As election fever hit campus this week, students turned out to vote their favorite candidates into office. But what many of them didn’t do is answer the two referenda on the ballot. Why? They weren’t given the questions.
The Joint Elections Committee – the standard-bearers of procedural nitpicking and microscopic observation of all election-related details – did very little to make students aware that two questions needed their attention. The JEC, with its myriad rules, regulations and fines, was caught flat-footed on the ballot questions.
Granted this year’s referenda were not the most provocative. They addressed minor details in the Student Association’s constitution and bylaws. But inconsistent administration of ballot questions belittles the process of student elections – the integrity of which the JEC is formed to uphold.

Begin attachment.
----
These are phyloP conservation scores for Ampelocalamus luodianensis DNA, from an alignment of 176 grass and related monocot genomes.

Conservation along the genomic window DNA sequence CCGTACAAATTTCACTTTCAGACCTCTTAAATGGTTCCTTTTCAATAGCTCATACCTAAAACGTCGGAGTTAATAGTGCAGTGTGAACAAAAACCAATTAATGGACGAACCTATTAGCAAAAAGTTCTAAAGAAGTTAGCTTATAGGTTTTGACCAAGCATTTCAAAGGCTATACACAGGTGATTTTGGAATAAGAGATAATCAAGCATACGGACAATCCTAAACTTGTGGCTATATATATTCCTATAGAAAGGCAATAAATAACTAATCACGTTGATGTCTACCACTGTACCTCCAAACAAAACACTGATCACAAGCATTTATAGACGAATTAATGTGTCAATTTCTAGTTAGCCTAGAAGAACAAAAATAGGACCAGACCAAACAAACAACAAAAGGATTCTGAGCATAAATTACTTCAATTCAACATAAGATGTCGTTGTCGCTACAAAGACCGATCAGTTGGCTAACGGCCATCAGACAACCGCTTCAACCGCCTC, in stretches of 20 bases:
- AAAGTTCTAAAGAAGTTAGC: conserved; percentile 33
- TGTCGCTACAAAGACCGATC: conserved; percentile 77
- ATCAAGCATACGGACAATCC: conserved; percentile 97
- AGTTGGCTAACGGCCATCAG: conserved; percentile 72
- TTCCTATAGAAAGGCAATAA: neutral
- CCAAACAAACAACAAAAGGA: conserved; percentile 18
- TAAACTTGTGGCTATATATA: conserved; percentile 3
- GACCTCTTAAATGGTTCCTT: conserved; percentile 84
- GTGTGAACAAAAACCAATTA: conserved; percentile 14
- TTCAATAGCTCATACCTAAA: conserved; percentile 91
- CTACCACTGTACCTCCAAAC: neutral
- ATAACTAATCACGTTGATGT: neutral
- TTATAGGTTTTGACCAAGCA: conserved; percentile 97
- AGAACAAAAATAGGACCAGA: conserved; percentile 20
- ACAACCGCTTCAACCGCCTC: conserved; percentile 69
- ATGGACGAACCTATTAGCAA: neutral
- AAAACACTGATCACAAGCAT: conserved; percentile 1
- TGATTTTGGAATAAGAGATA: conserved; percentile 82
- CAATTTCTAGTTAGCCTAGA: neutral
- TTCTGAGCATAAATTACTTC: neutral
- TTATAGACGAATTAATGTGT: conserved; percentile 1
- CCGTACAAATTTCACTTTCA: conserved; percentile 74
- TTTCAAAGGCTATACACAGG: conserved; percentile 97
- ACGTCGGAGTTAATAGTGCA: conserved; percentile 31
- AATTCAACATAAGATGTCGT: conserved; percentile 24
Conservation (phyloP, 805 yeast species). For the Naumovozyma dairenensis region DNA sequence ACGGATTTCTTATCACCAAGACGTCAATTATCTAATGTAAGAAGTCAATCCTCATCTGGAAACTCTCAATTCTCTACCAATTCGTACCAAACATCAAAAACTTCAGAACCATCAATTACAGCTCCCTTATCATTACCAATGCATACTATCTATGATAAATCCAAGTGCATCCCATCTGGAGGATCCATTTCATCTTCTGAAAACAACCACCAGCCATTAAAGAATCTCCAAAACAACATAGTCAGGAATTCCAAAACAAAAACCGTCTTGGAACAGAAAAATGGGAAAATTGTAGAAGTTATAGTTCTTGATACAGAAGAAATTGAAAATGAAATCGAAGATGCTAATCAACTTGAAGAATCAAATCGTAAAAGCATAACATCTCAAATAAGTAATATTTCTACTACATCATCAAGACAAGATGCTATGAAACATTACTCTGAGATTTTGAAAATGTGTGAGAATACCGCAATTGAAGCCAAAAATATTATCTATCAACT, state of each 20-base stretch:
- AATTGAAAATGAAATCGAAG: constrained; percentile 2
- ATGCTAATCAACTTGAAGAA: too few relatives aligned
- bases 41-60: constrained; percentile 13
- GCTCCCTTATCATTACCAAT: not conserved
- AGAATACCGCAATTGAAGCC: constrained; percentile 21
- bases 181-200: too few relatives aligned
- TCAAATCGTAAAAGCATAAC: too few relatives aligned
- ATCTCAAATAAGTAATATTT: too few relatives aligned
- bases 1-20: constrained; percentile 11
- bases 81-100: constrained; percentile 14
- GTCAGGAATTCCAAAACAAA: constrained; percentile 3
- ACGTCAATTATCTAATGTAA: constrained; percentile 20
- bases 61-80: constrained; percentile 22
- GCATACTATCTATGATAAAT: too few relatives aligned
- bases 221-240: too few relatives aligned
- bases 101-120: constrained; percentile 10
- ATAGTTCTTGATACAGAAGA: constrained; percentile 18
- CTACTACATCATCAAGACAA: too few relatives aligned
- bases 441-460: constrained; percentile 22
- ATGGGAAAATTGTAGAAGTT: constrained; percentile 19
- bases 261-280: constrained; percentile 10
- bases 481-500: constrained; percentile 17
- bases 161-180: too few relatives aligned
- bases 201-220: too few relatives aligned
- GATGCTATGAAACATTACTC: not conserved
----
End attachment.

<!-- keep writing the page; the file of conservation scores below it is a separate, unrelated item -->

What makes this even more bothersome is that JEC members constantly were hovering around the polls. Yet in some instances, even the members themselves did not tell voters about the ballots. So JEC folks can fine candidates for not knowing the minutia of campaign rules, but they themselves fail to administer the referenda.
The JEC even paid poll watchers to sit next to the polls, but if the JEC members failed to do their jobs, why should the poll watchers be expected to do so? Many poll watchers followed their bosses’ lead and failed to tell people about the ballots. Thank goodness elections come around only once a year, as does the JEC and its paltry imitation of the Federal Elections Commission.